A giant heart
Former Chiefs player Neil Smith recently helped a pregnant woman to dry land after torrential rains hit Kansas City. (Aug. 24, 4B, “Woman in flooded car rescued by Chiefs icon”)
The memory I have of Neil is the time he visited my first-grade class at Burke Elementary School during the late 1980s, when his career was just starting with the Kansas City Chiefs.
Neil talked to the children about the importance of learning. He is a caring person, and the children were delighted that he took the time to come talk to them.
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As we all know, Neil is an imposing figure to little kids. He passed out signed pictures to all of the students.
After Neil left, a little girl asked me, “Was that man a giant?” Some classmates said he was.
My first-graders were right, as children many times are: Neil Smith, the gentle giant, was recognized by these little people before anyone else.
Thank you, Neil, for proving the children correct. You are still the same after all these years.
Barbara D. Ham
I suppose the Three Percent United Patriots are the “well-regulated militia” the Second Amendment mentions, aren’t they?
I’d like to know more about who regulates them and how. Can we expect armed clashes in the future and with whom?
That is the scary result of this country’s gun-culture tradition, which was unopposed by the many for too long.
Time to behave
I understand what the president’s supporters are saying. I am thinking that if I acted like the president, I would not be where I am today. What if we did not “take any crap” or if we had been loose cannons?
How many times did we restrain our bluntness when we were employed? I for one worked very hard at restraint. I did survive and am retired.
Now, please, let us all act like the mature adults we have worked hard to become.
I oppose Mayor Sly James’ most recent attempt to force local businesses to adopt his minimum-wage program.
We all know that hard workers deserve to be paid for their work, but instituting a program to punish companies that can’t voluntarily comply is utterly improper.
All this does is guarantee that the established companies with deep pockets and the mayor on speed dial keep getting more and more city contracts, while pushing smaller companies out of the way.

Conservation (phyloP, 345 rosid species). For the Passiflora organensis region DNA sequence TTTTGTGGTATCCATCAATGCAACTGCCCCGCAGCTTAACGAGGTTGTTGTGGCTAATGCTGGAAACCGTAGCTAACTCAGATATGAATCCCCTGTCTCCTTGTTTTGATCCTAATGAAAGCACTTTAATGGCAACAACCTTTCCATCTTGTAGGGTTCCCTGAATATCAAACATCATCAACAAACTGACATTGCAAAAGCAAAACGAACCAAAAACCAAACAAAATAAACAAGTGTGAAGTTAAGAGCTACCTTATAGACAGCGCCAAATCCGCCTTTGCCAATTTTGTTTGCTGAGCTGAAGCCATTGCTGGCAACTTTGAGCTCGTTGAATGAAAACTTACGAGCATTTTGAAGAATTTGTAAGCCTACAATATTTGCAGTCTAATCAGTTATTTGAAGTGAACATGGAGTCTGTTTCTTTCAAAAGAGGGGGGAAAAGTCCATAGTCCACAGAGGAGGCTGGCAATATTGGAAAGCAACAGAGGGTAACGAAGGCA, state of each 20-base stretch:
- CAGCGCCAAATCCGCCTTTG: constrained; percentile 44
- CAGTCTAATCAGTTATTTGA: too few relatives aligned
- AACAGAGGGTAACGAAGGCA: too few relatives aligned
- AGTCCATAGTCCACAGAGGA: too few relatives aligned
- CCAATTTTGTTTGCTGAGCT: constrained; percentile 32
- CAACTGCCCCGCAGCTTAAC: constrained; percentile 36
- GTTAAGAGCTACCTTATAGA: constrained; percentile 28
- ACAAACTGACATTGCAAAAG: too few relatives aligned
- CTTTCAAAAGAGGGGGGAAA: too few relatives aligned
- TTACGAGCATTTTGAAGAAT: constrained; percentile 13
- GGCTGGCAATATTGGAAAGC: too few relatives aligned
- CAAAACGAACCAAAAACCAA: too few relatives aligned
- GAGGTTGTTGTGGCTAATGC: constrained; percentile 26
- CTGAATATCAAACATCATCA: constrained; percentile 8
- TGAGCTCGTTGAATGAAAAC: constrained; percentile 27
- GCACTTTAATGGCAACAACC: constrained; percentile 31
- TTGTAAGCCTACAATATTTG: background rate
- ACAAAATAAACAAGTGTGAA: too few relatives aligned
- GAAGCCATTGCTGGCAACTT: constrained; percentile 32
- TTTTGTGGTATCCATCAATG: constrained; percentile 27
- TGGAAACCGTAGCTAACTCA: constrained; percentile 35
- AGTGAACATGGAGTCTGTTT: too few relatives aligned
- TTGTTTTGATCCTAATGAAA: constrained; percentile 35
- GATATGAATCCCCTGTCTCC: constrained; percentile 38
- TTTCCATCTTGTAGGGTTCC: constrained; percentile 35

Small business can’t afford to overpay possible underperformers.
A living wage would need to fluctuate by industry and position. Is it a small-business owner’s job to calculate the living wage of each applicant? Does a single parent deserve more than a teenager getting his or her first job while living at home? This cannot be the responsibility of business, and this is not the responsibility of government.
A reasonable wage is set by the workers and their abilities, not by their situations. Find training, work your way up. Minimum-wage jobs are entry-level jobs, not careers.
Manufacturing a false minimum wage deteriorates the options of businesses and the underemployed alike.
Reading John C. Danforth’s column on the need to disavow President Donald Trump (Aug. 26, 11A, “Republicans must break with Trump and his divisiveness”), I was struck by Rep. Kevin Yoder’s remarks at his recent town hall.
Yoder said he believes Trump wakes up every morning wanting to do what is best for the United States. Then I see where Ed Martin and other Missouri Republicans want GOP officials to denounce Danforth. (Aug. 30, 4A, “Missouri conservatives call for Hawley to condemn Danforth’s criticism of Trump”)
Clearly, Trump has become the liege lord to whom fealty must be pledged regardless of what happens to the nation.
Were Trump’s remarks on Charlottesville (third version) best for the United States? Was pardoning Joe Arpaio best for the United States? These actions serve, as has most of his presidency, to divide the nation.
Danforth said Trump is the most divisive figure in American politics since George Wallace. Fortunately, George Wallace never became president.
We need Republican leaders to speak up and disavow Trumpism. If most keep drinking the Kool-Aid like Yoder, the GOP will become the party of the Great Divider, not the Great Emancipator. Tragic.